Wednesday, October 5, 2011

Look At Them Beans

Green beans are a great side dish that can accompany just about any meal.  I have even heard that fresh home-canned green beans will cure what ails you.

Around these parts, a drought weather pattern along with Summertime temperatures in the late Spring  accompanied by an onslaught of Japanese Beetles have left gardeners in this part of the country scratching their heads with nothing to show for their efforts but exercise.  Not to mention, none of those fresh homegrown green beans.

It pays to know your enemy when you are an organic gardener.  A friend of mine once said, "You can't make a crop on air and dirt," and he was right.  Healthy soil and timing is what it's all about. Healthy soil makes healthy plants and healthy plants are more resistance to pests and disease and can provide a greater yield.  In this case the beetles were more prevalent earlier in the season.

The beans shown in the photo were grew for a Fall harvest.  They were planted on dates our local Extention Service recommended for Fall harvests. The variety is Blue Lake Stringless and is the runner version.  I have experimented with the Bush type and had to just about stand on my head to pick them so I have found that the extra work involved in providing some sort of support for the runner version pays back a great reward during harvest time.  Here I have used landscape timbers for posts and cattle panels in between.  Some folks bend the cattle panels into an arch and plant the green beans on either side and make a fun "green been tunnel" that kids like to run through.  Either way, support is great.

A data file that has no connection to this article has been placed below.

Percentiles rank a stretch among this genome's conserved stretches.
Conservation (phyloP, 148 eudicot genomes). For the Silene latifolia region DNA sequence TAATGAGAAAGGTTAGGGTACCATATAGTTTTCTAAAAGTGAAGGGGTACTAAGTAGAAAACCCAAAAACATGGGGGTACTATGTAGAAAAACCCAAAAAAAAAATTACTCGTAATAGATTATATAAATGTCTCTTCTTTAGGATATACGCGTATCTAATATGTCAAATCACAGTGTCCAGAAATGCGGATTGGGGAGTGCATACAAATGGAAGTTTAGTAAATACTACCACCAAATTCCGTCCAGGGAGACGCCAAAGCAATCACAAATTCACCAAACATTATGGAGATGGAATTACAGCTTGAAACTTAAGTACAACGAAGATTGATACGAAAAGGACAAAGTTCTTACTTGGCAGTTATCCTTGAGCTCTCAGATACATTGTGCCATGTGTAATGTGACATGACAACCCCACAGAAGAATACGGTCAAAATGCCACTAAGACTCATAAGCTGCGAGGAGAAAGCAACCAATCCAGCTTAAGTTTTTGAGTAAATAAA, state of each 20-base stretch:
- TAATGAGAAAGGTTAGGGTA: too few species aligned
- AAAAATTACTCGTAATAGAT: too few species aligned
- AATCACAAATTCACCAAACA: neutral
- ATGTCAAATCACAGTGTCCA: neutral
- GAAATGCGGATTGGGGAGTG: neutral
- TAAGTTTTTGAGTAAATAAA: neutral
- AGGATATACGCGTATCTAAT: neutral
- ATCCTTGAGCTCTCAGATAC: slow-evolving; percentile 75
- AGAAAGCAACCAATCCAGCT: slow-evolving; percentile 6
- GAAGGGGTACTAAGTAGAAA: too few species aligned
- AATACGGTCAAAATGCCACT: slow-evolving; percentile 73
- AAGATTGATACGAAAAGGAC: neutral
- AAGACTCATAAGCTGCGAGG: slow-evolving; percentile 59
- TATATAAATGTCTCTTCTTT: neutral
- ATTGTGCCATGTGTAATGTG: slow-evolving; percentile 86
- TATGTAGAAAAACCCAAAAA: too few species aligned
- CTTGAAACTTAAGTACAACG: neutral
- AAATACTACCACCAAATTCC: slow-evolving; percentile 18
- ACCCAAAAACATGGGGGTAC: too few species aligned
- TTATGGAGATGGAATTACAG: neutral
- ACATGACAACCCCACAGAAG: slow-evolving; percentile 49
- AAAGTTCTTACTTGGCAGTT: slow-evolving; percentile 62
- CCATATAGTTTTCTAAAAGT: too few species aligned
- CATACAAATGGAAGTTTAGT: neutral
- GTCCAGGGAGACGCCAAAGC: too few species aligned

The soil was amended with a few inches of fresh mule manure in the Spring and when the beans were planted in the Summer and began their climb up the trellis they were fertilized with llama manure tea.

LLama Manure Tea

Fill a 5 gallon bucket 1/3 full of fresh llama manure (or goat, as it has similar characteristics)
Fill the remainder of the bucket of manure with water, an old rag or cloth can cover the bucket to discourage vermin .

Let steep for about 3 days and then pour this liquid along the green bean row by the side of the plants, no need to strain the manure.

My Grannie began the tradition of planting the Blue Lake variety, a tender, stringless green bean that has a mild flavor many years ago to serve my Dad when he came to Dinner.  His previous experience with green beans had been with the stringy variety. He was not a big fan of green beans, but he was a fan of my Mom, and this variety.    

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